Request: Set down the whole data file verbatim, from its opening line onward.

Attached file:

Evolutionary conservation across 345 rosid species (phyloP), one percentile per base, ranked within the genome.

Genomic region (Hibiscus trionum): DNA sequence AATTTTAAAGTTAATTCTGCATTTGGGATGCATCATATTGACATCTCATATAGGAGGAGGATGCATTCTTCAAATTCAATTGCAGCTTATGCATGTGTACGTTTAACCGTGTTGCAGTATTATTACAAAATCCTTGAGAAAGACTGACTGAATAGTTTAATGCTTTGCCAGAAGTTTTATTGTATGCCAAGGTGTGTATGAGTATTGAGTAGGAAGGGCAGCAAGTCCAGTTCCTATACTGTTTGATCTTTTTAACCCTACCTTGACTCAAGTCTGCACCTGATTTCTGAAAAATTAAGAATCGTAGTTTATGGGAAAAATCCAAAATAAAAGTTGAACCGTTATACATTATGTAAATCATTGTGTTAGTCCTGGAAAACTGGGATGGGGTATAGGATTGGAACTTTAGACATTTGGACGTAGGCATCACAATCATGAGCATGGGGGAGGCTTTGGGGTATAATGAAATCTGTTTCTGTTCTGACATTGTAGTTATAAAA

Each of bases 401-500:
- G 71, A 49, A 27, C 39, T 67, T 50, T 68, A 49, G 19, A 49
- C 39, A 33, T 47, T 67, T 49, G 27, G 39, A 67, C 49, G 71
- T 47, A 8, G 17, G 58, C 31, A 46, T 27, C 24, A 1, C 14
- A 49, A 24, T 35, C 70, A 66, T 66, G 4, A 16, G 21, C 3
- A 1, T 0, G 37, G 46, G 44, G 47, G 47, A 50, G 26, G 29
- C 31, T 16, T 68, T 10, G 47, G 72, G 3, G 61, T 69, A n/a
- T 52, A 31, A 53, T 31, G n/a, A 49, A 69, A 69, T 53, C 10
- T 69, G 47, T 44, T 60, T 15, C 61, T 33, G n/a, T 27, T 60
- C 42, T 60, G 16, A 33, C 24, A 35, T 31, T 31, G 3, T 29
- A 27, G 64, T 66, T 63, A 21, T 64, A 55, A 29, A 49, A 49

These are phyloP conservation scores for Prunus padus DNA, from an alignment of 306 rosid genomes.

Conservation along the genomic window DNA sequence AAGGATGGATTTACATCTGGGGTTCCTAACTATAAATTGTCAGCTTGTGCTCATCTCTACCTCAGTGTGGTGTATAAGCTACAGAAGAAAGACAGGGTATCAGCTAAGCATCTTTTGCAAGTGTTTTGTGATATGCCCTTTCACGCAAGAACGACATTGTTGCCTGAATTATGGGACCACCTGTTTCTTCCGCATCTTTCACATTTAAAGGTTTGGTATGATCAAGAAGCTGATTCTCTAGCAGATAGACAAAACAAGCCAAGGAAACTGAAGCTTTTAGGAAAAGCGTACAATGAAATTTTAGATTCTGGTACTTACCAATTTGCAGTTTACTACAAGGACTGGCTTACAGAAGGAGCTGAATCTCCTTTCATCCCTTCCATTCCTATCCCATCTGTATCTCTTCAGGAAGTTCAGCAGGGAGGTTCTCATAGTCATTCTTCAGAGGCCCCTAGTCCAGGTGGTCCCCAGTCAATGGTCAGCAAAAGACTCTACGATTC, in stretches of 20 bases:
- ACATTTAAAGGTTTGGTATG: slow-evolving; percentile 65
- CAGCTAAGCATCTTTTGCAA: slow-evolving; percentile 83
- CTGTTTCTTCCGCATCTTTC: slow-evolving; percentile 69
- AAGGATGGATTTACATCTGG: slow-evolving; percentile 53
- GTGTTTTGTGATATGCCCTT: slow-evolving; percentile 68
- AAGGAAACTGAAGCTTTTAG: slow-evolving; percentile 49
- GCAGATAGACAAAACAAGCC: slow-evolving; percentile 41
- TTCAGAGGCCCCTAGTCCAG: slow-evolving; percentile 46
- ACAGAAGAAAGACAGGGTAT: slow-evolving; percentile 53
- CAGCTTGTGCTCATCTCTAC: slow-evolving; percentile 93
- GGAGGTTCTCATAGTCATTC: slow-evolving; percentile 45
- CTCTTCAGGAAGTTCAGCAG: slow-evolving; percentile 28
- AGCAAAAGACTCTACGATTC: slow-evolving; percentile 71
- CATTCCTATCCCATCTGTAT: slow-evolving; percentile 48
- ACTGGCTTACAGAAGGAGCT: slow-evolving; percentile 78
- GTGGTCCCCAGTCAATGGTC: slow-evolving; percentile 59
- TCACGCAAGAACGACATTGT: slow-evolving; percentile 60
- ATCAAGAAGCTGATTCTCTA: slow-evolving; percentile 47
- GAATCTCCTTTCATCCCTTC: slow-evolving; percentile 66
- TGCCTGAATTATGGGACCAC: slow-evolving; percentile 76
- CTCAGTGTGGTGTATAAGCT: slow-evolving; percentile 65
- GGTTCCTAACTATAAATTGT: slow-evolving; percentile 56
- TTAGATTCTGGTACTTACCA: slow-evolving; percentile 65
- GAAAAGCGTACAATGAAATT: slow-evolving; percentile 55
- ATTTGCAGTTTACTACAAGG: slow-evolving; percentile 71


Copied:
Evolutionary conservation across 345 rosid species (phyloP), one percentile per base, ranked within the genome.

Genomic region (Hibiscus trionum): DNA sequence AATTTTAAAGTTAATTCTGCATTTGGGATGCATCATATTGACATCTCATATAGGAGGAGGATGCATTCTTCAAATTCAATTGCAGCTTATGCATGTGTACGTTTAACCGTGTTGCAGTATTATTACAAAATCCTTGAGAAAGACTGACTGAATAGTTTAATGCTTTGCCAGAAGTTTTATTGTATGCCAAGGTGTGTATGAGTATTGAGTAGGAAGGGCAGCAAGTCCAGTTCCTATACTGTTTGATCTTTTTAACCCTACCTTGACTCAAGTCTGCACCTGATTTCTGAAAAATTAAGAATCGTAGTTTATGGGAAAAATCCAAAATAAAAGTTGAACCGTTATACATTATGTAAATCATTGTGTTAGTCCTGGAAAACTGGGATGGGGTATAGGATTGGAACTTTAGACATTTGGACGTAGGCATCACAATCATGAGCATGGGGGAGGCTTTGGGGTATAATGAAATCTGTTTCTGTTCTGACATTGTAGTTATAAAA

Each of bases 401-500:
- G 71, A 49, A 27, C 39, T 67, T 50, T 68, A 49, G 19, A 49
- C 39, A 33, T 47, T 67, T 49, G 27, G 39, A 67, C 49, G 71
- T 47, A 8, G 17, G 58, C 31, A 46, T 27, C 24, A 1, C 14
- A 49, A 24, T 35, C 70, A 66, T 66, G 4, A 16, G 21, C 3
- A 1, T 0, G 37, G 46, G 44, G 47, G 47, A 50, G 26, G 29
- C 31, T 16, T 68, T 10, G 47, G 72, G 3, G 61, T 69, A n/a
- T 52, A 31, A 53, T 31, G n/a, A 49, A 69, A 69, T 53, C 10
- T 69, G 47, T 44, T 60, T 15, C 61, T 33, G n/a, T 27, T 60
- C 42, T 60, G 16, A 33, C 24, A 35, T 31, T 31, G 3, T 29
- A 27, G 64, T 66, T 63, A 21, T 64, A 55, A 29, A 49, A 49

These are phyloP conservation scores for Prunus padus DNA, from an alignment of 306 rosid genomes.

Conservation along the genomic window DNA sequence AAGGATGGATTTACATCTGGGGTTCCTAACTATAAATTGTCAGCTTGTGCTCATCTCTACCTCAGTGTGGTGTATAAGCTACAGAAGAAAGACAGGGTATCAGCTAAGCATCTTTTGCAAGTGTTTTGTGATATGCCCTTTCACGCAAGAACGACATTGTTGCCTGAATTATGGGACCACCTGTTTCTTCCGCATCTTTCACATTTAAAGGTTTGGTATGATCAAGAAGCTGATTCTCTAGCAGATAGACAAAACAAGCCAAGGAAACTGAAGCTTTTAGGAAAAGCGTACAATGAAATTTTAGATTCTGGTACTTACCAATTTGCAGTTTACTACAAGGACTGGCTTACAGAAGGAGCTGAATCTCCTTTCATCCCTTCCATTCCTATCCCATCTGTATCTCTTCAGGAAGTTCAGCAGGGAGGTTCTCATAGTCATTCTTCAGAGGCCCCTAGTCCAGGTGGTCCCCAGTCAATGGTCAGCAAAAGACTCTACGATTC, in stretches of 20 bases:
- ACATTTAAAGGTTTGGTATG: slow-evolving; percentile 65
- CAGCTAAGCATCTTTTGCAA: slow-evolving; percentile 83
- CTGTTTCTTCCGCATCTTTC: slow-evolving; percentile 69
- AAGGATGGATTTACATCTGG: slow-evolving; percentile 53
- GTGTTTTGTGATATGCCCTT: slow-evolving; percentile 68
- AAGGAAACTGAAGCTTTTAG: slow-evolving; percentile 49
- GCAGATAGACAAAACAAGCC: slow-evolving; percentile 41
- TTCAGAGGCCCCTAGTCCAG: slow-evolving; percentile 46
- ACAGAAGAAAGACAGGGTAT: slow-evolving; percentile 53
- CAGCTTGTGCTCATCTCTAC: slow-evolving; percentile 93
- GGAGGTTCTCATAGTCATTC: slow-evolving; percentile 45
- CTCTTCAGGAAGTTCAGCAG: slow-evolving; percentile 28
- AGCAAAAGACTCTACGATTC: slow-evolving; percentile 71
- CATTCCTATCCCATCTGTAT: slow-evolving; percentile 48
- ACTGGCTTACAGAAGGAGCT: slow-evolving; percentile 78
- GTGGTCCCCAGTCAATGGTC: slow-evolving; percentile 59
- TCACGCAAGAACGACATTGT: slow-evolving; percentile 60
- ATCAAGAAGCTGATTCTCTA: slow-evolving; percentile 47
- GAATCTCCTTTCATCCCTTC: slow-evolving; percentile 66
- TGCCTGAATTATGGGACCAC: slow-evolving; percentile 76
- CTCAGTGTGGTGTATAAGCT: slow-evolving; percentile 65
- GGTTCCTAACTATAAATTGT: slow-evolving; percentile 56
- TTAGATTCTGGTACTTACCA: slow-evolving; percentile 65
- GAAAAGCGTACAATGAAATT: slow-evolving; percentile 55
- ATTTGCAGTTTACTACAAGG: slow-evolving; percentile 71